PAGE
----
Galvani Discovers ‘Animal Electricity’

Luigi Galvani discovered that the spinal cords of a frog carried an electric charge on 20 September 1786.

Galvani’s frog experiments, 18th-century illustration. Alamy.

Would Mary Shelley have conceived of her novel of 1818, Frankenstein, without the work of the Italian scientist Luigi Galvani? Looking back at its creation, she recalled long conversations with Lord Byron and her husband, the poet Percy Bysshe Shelley, about Galvani’s ideas. ‘Perhaps a corpse would be re animated’, she wrote. ‘Galvanism had given token of such things.’

Galvani’s great breakthrough had come on 20 September 1786, when he had discovered – quite by accident – that the spinal cords of a frog carried an electric charge. Galvani believed he had found proof of what he called ‘animal electricity’, an innate force in the body’s nerves. He compared the frog’s muscle fibres to a Leyden jar, an electrical component which stores a high-voltage charge between electrical conductors.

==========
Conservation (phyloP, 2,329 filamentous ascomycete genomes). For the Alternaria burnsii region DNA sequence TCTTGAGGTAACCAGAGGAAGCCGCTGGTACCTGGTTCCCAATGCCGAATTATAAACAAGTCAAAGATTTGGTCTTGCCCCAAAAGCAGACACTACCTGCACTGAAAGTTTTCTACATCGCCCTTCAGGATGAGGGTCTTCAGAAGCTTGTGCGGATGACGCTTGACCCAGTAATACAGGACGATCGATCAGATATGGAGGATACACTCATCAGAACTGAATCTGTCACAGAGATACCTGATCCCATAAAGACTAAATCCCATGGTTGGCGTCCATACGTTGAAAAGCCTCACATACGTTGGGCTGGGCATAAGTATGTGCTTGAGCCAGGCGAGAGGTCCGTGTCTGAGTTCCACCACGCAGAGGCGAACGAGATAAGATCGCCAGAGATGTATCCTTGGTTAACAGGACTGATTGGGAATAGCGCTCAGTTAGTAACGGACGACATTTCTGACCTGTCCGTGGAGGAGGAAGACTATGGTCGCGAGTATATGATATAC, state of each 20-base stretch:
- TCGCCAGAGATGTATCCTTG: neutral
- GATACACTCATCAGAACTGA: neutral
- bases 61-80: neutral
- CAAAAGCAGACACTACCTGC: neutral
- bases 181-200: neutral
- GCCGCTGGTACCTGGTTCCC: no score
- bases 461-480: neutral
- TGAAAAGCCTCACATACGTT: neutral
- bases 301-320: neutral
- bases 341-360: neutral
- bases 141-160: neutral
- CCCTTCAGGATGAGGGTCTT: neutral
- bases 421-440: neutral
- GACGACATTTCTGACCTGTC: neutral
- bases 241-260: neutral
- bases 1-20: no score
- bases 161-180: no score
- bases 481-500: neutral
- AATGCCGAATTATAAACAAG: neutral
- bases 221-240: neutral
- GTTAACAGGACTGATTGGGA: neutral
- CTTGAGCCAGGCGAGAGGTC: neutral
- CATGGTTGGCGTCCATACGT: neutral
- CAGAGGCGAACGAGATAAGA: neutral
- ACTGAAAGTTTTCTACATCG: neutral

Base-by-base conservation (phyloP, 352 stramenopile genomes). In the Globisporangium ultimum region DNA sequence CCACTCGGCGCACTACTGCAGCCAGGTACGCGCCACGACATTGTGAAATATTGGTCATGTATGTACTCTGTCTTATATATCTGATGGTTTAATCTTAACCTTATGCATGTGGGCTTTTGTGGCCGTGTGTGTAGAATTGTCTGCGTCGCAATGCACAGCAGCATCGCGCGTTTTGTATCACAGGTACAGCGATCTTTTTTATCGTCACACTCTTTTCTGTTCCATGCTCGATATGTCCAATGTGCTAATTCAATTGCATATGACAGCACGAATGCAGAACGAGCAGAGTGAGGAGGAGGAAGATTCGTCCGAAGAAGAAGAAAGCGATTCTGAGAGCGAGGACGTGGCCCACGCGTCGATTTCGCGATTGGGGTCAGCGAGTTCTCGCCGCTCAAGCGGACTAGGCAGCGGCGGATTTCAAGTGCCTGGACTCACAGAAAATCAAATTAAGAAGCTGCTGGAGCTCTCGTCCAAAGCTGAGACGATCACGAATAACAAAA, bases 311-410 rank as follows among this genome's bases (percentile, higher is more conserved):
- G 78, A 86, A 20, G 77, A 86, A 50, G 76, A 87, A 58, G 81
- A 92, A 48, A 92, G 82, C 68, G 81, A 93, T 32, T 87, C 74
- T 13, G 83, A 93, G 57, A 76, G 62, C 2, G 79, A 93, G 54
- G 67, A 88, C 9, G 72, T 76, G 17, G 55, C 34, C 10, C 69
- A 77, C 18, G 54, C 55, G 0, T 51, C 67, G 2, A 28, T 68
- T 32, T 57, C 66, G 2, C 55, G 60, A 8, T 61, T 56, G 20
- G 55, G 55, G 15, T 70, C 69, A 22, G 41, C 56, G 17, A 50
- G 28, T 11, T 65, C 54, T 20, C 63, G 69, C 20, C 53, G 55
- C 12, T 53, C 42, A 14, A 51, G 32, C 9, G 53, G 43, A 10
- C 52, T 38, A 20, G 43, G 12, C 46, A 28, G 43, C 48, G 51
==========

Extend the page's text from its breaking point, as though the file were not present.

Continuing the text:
But it’s likely that Shelley had in mind Galvani’s nephew, Giovanni Aldini, who took up his uncle’s work after he died in 1798, defending his reputation and publicising – some might say vulgarising – the concept of galvanism. It was Aldini who, with much fanfare and not a little theatre, tried to use galvanism to resurrect a newly hanged man.

Despite the fact that Galvani himself tried his process on an amputated arm and foot, he seems a more self-effacing man. ‘But let there be a limit to conjectures!’ he writes at the close of the treatise announcing his discovery. His call went unheeded.